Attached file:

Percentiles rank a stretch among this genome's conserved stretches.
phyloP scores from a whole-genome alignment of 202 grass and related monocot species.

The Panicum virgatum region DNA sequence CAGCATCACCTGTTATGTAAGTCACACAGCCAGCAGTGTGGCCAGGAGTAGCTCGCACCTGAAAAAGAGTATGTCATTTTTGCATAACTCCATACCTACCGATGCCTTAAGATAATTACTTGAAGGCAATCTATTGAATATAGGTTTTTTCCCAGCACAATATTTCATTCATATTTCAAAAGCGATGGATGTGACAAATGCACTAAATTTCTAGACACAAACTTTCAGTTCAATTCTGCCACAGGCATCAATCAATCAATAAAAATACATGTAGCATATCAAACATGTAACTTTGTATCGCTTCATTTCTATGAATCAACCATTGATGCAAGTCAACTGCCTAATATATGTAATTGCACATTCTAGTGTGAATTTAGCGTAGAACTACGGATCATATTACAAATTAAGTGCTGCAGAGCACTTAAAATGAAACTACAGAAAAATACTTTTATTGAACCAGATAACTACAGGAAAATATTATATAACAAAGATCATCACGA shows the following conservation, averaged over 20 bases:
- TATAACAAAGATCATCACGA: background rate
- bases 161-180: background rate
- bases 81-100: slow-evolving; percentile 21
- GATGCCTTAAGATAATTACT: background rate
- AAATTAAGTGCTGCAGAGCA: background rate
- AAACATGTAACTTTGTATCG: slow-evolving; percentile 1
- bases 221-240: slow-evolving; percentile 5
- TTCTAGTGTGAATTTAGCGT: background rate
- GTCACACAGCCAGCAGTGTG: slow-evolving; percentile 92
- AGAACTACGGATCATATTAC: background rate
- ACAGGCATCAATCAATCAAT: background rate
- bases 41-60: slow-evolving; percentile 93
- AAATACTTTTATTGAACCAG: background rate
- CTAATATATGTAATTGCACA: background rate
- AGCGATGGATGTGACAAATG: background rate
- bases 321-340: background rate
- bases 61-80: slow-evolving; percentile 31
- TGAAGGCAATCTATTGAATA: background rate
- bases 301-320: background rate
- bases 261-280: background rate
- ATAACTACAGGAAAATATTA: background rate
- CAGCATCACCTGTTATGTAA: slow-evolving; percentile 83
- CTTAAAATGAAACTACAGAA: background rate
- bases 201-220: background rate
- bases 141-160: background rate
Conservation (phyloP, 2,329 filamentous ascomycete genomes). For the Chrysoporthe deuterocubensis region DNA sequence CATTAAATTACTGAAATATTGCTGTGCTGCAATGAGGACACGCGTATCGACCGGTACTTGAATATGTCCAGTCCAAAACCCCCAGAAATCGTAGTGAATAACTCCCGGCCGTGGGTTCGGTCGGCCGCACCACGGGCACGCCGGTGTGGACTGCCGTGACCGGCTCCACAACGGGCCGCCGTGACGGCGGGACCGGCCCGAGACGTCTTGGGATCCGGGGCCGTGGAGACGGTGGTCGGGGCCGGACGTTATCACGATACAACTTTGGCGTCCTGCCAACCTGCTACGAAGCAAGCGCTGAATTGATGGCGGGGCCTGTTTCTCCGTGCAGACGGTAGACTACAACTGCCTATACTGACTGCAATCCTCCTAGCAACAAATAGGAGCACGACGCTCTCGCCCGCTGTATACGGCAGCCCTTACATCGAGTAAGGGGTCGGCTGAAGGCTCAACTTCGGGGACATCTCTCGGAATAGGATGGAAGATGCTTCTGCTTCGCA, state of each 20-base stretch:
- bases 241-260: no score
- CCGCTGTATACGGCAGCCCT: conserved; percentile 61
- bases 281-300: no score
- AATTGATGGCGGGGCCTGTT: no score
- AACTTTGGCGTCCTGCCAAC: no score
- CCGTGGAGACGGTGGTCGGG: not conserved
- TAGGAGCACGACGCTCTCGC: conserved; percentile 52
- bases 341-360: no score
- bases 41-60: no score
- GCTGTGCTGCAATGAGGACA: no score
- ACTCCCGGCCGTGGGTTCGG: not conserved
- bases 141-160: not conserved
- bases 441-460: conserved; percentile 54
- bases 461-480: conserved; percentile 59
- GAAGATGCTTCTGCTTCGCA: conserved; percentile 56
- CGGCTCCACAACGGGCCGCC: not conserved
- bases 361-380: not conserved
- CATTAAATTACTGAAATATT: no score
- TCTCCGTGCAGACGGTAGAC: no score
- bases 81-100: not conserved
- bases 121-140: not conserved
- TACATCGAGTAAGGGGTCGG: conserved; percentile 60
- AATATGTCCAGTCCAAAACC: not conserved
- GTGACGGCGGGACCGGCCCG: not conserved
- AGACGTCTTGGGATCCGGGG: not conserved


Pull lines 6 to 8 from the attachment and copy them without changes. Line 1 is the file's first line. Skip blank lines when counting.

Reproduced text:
- bases 81-100: slow-evolving; percentile 21
- GATGCCTTAAGATAATTACT: background rate
- AAATTAAGTGCTGCAGAGCA: background rate